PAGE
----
(end - start) / (double)CLOCKS_PER_SEC,
                    function[j].call(text[i]));
             fflush(stdout);
          }
          putchar('\n');
       }
       return 0;
    }
    
    /* my output
    foo: 3.055, "All work and no play makes Jack a dull boy!"
    bar: 3.835, "All work and no play makes Jack a dull boy!"
    baz: 8.102, "All work and no play makes Jack a dull boy!"
    qux: 16.884, "All work and no play makes Jack a dull boy!"
    zed: 3.075, "All work and no play makes Jack a dull boy!"
    
    foo: 3.174, "The quick brown fox jumps over the lazy dog."
    bar: 9.654, "The quick brown fox jumps over the lazy dog."
    baz: 8.202, "The quick brown fox jumps over the lazy dog."
    qux: 17.014, "The quick brown fox jumps over the lazy dog."
    zed: 3.105, "The quick brown fox jumps over the lazy dog."
    */
    7. It is easier to write an incorrect program than understand a correct one.
    40. There are two ways to write error-free programs; only the third one works.*

  6. #21
    ATH0 quzah's Avatar
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    Naturally, your mileage may vary...
    foo: 13.16, "All work and no play makes Jack a dull boy!"
    bar: 10.46, "All work and no play makes Jack a dull boy!"
    baz: 10.84, "All work and no play makes Jack a dull boy!"
    qux: 27.84, "All work and no play makes Jack a dull boy!"
    zed: 12.87, "All work and no play makes Jack a dull boy!"

    foo: 12.88, "The quick brown fox jumps over the lazy dog."
    bar: 9.98, "The quick brown fox jumps over the lazy dog."
    baz: 10.69, "The quick brown fox jumps over the lazy dog."
    qux: 27.98, "The quick brown fox jumps over the lazy dog."
    zed: 12.49, "The quick brown fox jumps over the lazy dog."


    gcc (GCC) 3.2.3 (Debian)
    Copyright (C) 2002 Free Software Foundation, Inc.
    This is free software; see the source for copying conditions. There is NO
    warranty; not even for MERCHANTABILITY or FITNESS FOR A PARTICULAR PURPOSE.
    In my case, both times, strrchr is the fastest implementation.

    Quzah.
    Hope is the first step on the road to disappointment.

  7. #22
    End Of Line Hammer's Avatar
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    >>strrchr is the fastest implementation
    You really care about speed when processing a single line of user input?!

    My "method of the moment" is to strtok() it. OK, it may be more of an overhead, but it saves typing, and shortens my source, and doesn't require validation (of course the fgets() call does though).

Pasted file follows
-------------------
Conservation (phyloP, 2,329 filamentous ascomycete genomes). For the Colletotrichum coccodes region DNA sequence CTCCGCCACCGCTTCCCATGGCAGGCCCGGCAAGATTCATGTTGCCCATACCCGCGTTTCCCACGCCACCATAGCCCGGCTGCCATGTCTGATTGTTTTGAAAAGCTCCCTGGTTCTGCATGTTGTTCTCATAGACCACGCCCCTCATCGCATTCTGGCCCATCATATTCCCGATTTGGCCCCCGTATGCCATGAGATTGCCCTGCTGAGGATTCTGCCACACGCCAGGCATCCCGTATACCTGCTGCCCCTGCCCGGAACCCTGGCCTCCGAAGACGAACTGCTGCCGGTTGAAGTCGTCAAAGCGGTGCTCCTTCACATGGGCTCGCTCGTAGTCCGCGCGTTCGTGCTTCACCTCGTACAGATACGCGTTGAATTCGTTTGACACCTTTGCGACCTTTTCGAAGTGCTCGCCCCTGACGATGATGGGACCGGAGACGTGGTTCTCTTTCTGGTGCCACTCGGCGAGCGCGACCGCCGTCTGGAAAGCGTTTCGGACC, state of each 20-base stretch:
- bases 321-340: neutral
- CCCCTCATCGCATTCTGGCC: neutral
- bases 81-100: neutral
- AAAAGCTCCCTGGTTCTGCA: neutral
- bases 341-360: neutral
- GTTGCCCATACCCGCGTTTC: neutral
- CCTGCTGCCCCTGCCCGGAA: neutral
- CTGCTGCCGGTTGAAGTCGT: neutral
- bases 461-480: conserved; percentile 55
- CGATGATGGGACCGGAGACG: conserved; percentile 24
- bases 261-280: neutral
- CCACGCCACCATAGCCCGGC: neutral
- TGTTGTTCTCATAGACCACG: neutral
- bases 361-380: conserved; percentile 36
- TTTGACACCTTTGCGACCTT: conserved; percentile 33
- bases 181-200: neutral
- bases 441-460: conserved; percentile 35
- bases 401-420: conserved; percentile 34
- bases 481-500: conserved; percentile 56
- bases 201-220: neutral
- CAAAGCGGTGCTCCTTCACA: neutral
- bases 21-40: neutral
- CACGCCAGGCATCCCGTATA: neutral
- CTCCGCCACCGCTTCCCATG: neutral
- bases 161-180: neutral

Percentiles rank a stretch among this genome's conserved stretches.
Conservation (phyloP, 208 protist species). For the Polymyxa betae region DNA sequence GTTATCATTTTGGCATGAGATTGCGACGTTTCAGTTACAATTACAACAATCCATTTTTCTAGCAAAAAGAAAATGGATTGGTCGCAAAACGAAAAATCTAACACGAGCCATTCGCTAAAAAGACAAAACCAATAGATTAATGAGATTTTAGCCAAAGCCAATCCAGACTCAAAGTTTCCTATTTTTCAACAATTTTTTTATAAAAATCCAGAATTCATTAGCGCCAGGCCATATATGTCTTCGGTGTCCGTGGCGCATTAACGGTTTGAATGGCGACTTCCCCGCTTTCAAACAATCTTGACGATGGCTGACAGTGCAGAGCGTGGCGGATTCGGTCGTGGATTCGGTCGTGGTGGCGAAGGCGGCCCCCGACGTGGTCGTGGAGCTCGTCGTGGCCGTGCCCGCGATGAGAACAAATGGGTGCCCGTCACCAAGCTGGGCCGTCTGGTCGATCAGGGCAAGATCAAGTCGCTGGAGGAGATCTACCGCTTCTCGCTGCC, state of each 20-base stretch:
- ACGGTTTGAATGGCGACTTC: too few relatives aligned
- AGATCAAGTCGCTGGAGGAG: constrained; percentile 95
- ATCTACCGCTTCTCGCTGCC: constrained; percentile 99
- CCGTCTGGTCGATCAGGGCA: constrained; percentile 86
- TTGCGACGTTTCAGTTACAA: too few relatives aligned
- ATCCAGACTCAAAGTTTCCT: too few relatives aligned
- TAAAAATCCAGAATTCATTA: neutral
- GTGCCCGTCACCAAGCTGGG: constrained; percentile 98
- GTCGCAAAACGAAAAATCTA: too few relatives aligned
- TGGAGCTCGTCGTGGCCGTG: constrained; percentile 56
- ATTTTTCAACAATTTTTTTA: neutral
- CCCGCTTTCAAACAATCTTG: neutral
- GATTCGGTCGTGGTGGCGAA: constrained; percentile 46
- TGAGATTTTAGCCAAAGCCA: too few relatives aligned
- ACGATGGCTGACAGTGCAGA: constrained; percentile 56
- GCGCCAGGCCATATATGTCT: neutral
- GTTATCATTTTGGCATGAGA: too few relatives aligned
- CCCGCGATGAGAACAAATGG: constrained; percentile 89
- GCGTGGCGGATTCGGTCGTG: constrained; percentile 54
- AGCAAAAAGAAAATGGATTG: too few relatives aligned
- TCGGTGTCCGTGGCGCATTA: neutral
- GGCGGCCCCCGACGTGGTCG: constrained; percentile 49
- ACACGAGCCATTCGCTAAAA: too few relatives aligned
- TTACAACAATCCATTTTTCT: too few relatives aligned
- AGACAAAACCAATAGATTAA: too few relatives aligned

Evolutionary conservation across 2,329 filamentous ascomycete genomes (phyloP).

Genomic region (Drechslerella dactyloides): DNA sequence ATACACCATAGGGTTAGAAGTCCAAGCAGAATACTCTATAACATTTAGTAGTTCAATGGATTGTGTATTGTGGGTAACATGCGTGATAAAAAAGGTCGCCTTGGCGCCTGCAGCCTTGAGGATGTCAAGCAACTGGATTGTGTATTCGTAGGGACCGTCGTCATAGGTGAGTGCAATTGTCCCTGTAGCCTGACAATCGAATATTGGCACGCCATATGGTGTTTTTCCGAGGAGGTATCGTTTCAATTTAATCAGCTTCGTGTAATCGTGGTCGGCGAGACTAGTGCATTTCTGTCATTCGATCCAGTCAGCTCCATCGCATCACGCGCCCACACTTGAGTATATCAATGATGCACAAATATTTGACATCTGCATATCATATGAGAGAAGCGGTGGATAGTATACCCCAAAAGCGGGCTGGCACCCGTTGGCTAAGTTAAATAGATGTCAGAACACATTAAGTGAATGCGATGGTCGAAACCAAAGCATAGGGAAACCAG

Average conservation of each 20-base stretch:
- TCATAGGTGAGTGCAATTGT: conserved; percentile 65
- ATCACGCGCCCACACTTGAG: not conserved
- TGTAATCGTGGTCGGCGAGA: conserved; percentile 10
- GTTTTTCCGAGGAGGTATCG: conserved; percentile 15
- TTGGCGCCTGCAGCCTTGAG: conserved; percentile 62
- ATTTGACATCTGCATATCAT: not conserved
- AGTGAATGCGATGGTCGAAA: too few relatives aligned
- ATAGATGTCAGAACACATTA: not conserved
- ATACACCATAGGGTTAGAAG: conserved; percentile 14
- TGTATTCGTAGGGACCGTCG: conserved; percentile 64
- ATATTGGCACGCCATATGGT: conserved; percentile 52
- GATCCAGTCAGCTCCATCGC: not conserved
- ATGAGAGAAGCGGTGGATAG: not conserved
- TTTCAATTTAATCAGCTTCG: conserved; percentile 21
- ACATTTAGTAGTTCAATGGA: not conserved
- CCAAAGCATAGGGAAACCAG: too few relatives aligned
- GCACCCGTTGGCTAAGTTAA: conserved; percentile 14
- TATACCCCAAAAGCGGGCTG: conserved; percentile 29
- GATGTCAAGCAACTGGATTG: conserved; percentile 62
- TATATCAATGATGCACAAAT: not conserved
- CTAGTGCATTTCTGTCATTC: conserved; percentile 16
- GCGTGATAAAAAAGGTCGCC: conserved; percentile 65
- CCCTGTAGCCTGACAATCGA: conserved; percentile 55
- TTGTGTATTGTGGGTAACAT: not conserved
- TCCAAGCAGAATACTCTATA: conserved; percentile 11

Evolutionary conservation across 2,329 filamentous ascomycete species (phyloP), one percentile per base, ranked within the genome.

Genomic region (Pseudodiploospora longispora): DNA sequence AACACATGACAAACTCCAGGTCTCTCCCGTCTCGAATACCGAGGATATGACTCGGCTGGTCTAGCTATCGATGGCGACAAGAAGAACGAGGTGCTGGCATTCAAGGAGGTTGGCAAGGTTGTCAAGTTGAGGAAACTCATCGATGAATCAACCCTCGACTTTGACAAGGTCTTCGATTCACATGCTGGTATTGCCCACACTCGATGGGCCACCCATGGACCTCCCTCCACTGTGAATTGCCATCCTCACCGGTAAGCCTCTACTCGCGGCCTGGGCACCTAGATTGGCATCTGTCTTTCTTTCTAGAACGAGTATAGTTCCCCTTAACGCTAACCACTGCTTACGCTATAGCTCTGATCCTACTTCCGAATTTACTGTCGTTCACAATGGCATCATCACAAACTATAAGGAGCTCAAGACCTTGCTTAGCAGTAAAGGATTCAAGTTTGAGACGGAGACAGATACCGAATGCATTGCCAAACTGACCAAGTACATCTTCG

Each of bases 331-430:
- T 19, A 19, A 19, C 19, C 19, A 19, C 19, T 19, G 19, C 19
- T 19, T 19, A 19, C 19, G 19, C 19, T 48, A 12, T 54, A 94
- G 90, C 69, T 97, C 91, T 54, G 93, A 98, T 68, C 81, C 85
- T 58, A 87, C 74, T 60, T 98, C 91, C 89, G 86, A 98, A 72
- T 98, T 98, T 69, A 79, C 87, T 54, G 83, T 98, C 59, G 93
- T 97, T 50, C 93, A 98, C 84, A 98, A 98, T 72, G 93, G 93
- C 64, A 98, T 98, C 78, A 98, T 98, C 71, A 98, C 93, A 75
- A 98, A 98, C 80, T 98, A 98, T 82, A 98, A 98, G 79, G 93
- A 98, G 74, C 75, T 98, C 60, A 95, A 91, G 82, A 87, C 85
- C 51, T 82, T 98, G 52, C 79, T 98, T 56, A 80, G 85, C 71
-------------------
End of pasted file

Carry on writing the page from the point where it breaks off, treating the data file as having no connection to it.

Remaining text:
>>strtok(input, "\n");
    When all else fails, read the instructions.
    If you're posting code, use code tags: [code] /* insert code here */ [/code]

  8. #23
    C Programmer Stack Overflow's Avatar
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    Well,

    I do know for a fact:
    Code:
    if ((c = strrchr(sentence, '\n')))
        	*c = '\0';
    Sure is alot faster and safer than:
    Code:
    sentence[strlen(sentence) - 1] = '\0';
    Or, at least I know that much now.


    - Stack Overflow
    Segmentation Fault: I am an error in which a running program attempts to access memory not allocated to it and core dumps with a segmentation violation error. This is often caused by improper usage of pointers, attempts to access a non-existent or read-only physical memory address, re-use of memory if freed within the same scope, de-referencing a null pointer, or (in C) inadvertently using a non-pointer variable as a pointer.

  9. #24
    Guest Sebastiani's Avatar
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    char *foo(char *s)
    {
    size_t len = strlen(s);
    char *newline = s + len - 1;
    if ( *newline == '\n' )
    {
    *newline = '\0';
    }
    return s;
    }
    The problem with that though is if the string has a length of 0 you will be working with an invalid index (-1).
    Code:
    #include <cmath>
    #include <complex>
    bool euler_flip(bool value)
    {
        return std::pow
        (
            std::complex<float>(std::exp(1.0)), 
            std::complex<float>(0, 1) 
            * std::complex<float>(std::atan(1.0)
            *(1 << (value + 2)))
        ).real() < 0;
    }

  10. #25
    C Programmer Stack Overflow's Avatar
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    Ah,

    Yes I see that now. I never got the chance to try it but yeah -1 is an invalid index I believe. How does this implementation look, does it contain any flaws or is it any faster than strrchr() itself?

    Code:
    char* jar(const char *, int);
    char* har(const char *, int);
    
    int main() {
    	char *c;
    	char sentence[25] = "Testing\n";
    	char sentence2[15] = "Testing\n";
    
    	if (c = jar(sentence, '\n'))
    		*c = '\0';
    
    	if (c = har(sentence2, '\n'))
    		*c = '\0';
    
    	return 0;
    }
    
    char* jar(const char *string, int c) {
    	char *s, cc = c;
    	char *sp = (char *)0;
    
    	s = (char *)string;
    
    	while (*s) {
    		if (*s == cc)
    			sp = s;
    		s++;
    	}
    	if (cc == 0)
    		sp = s;
    
    	return sp;